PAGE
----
French settlers brought a love for pralines with them to Louisiana in the 18th and 19th centuries. Faced with an abundance of pecan trees, they modified the traditional recipes, replacing hazelnuts and almonds with the indigenous American nut. When chefs in Louisiana began to add cream to the boiling sugar mixture, the candies acquired their unmistakable soft, fudge-like texture. Scholars estimate that vendors began to sell pralines on the streets of New Orleans in the 1860s. Since then, the candy has become a Southern staple, popular in Louisiana, Texas, Georgia, and elsewhere.
Louisiana Pecan Pralines
- 4-foot length of parchment paper
- Candy thermometer
- Heavy-bottomed saucepan
- 2½ cups Light brown sugar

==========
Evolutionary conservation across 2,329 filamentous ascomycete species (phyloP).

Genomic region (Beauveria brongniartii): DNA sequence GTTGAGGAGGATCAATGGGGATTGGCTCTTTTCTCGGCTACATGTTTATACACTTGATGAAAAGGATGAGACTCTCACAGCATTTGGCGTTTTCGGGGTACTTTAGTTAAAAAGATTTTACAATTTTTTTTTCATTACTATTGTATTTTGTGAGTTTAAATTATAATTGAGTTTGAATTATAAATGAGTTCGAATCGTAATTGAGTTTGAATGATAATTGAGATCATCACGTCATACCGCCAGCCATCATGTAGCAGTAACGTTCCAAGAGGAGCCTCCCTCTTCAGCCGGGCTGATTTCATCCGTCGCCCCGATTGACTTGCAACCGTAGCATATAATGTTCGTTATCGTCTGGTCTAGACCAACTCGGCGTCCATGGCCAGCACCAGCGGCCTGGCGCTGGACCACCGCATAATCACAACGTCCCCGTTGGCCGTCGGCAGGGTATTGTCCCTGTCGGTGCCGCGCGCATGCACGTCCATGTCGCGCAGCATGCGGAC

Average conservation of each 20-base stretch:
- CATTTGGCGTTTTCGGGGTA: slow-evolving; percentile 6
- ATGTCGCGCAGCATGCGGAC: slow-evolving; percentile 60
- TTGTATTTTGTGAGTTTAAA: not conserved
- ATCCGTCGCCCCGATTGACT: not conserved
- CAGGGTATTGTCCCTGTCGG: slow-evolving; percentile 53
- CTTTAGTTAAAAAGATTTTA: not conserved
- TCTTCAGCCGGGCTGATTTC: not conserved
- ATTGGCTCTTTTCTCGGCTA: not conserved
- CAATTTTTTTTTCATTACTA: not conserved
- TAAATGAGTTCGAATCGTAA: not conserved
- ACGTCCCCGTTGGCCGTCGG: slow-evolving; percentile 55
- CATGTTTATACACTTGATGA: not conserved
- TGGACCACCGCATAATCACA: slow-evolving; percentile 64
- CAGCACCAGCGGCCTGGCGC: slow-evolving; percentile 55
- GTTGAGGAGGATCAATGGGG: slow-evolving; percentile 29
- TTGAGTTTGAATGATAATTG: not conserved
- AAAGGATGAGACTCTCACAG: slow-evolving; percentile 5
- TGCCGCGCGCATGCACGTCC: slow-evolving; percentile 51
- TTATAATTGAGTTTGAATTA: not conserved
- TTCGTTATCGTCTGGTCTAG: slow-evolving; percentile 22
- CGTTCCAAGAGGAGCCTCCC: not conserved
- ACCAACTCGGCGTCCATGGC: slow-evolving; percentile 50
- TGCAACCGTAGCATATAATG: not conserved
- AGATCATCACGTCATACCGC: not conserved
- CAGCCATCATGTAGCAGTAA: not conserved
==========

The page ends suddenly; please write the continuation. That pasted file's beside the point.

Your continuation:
- 1 cup Heavy cream
- 4 tbsp Butter, salted
- 2 tbsp Water
- 2 cup Shelled pecan halves
- Line a clean work surface with a 4-foot length of parchment paper. Put sugar, cream, butter, and water in a heavy-bottomed saucepan. Stir over medium heat until the sugar dissolves, then stop stirring and bring to a boil.
- Continue cooking until syrup reaches 238°F (114°C) on a candy thermometer Remove from heat, add pecans, and stir vigorously for 1 minute. Working quickly, drop mixture onto parchment 1 heaping tbsp at a time. Allow to cool completely and then remove the solidified pralines from the paper. Serve right away, store at room temperature or freeze in an airtight container.